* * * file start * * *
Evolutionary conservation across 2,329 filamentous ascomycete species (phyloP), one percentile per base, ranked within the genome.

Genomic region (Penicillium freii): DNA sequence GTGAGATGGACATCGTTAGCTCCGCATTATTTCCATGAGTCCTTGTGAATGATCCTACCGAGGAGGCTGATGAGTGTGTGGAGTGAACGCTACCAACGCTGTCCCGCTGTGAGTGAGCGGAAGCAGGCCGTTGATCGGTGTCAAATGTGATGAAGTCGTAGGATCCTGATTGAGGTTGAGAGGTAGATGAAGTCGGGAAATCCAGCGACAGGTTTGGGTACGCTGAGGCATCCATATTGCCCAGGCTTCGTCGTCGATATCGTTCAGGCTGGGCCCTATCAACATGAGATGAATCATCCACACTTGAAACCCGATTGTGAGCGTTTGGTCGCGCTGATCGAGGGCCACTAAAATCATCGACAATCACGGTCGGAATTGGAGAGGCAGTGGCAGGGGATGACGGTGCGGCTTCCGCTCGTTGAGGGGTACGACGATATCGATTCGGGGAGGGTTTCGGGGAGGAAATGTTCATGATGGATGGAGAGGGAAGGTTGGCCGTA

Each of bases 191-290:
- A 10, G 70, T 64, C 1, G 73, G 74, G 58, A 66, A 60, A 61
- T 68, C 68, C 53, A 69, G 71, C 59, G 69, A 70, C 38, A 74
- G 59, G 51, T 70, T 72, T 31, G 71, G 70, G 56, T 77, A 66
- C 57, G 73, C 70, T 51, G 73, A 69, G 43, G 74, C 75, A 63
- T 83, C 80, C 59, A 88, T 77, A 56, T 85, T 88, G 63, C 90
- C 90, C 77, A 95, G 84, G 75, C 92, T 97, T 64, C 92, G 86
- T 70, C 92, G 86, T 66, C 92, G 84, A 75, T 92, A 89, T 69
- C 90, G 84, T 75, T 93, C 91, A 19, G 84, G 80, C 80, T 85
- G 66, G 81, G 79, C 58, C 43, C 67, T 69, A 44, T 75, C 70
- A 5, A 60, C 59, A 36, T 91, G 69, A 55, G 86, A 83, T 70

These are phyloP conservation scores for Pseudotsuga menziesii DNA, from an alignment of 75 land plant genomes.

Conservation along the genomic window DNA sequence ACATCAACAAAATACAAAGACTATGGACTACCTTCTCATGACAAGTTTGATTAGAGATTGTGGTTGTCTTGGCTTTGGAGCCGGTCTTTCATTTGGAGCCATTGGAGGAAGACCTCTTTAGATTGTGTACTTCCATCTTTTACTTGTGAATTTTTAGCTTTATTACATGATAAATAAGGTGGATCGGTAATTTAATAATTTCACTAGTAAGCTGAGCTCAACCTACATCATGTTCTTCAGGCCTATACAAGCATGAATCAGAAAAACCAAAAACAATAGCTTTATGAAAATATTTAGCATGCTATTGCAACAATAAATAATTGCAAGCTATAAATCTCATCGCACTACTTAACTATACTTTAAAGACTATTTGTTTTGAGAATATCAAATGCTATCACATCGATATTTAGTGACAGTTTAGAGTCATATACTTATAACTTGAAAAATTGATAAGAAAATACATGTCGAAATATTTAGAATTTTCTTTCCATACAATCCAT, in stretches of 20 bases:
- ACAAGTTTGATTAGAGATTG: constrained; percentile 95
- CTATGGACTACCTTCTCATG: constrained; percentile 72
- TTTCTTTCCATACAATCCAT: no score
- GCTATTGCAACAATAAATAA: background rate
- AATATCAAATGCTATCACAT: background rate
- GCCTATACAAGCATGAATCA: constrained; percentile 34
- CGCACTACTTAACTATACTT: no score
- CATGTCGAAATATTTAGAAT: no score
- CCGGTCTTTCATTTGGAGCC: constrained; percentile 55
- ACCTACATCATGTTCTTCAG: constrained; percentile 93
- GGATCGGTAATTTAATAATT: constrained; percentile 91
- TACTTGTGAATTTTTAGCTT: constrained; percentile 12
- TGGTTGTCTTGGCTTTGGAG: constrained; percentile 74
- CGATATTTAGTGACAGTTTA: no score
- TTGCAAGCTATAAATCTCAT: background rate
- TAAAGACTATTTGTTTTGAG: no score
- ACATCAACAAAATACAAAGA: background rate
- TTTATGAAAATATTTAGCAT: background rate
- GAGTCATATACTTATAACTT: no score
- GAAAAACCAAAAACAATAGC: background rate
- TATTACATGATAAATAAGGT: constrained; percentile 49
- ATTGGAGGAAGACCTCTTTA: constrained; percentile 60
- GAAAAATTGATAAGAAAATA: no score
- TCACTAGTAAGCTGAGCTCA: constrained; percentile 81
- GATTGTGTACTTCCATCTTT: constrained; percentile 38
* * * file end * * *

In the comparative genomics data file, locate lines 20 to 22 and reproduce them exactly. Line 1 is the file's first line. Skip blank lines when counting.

- AATATCAAATGCTATCACAT: background rate
- GCCTATACAAGCATGAATCA: constrained; percentile 34
- CGCACTACTTAACTATACTT: no score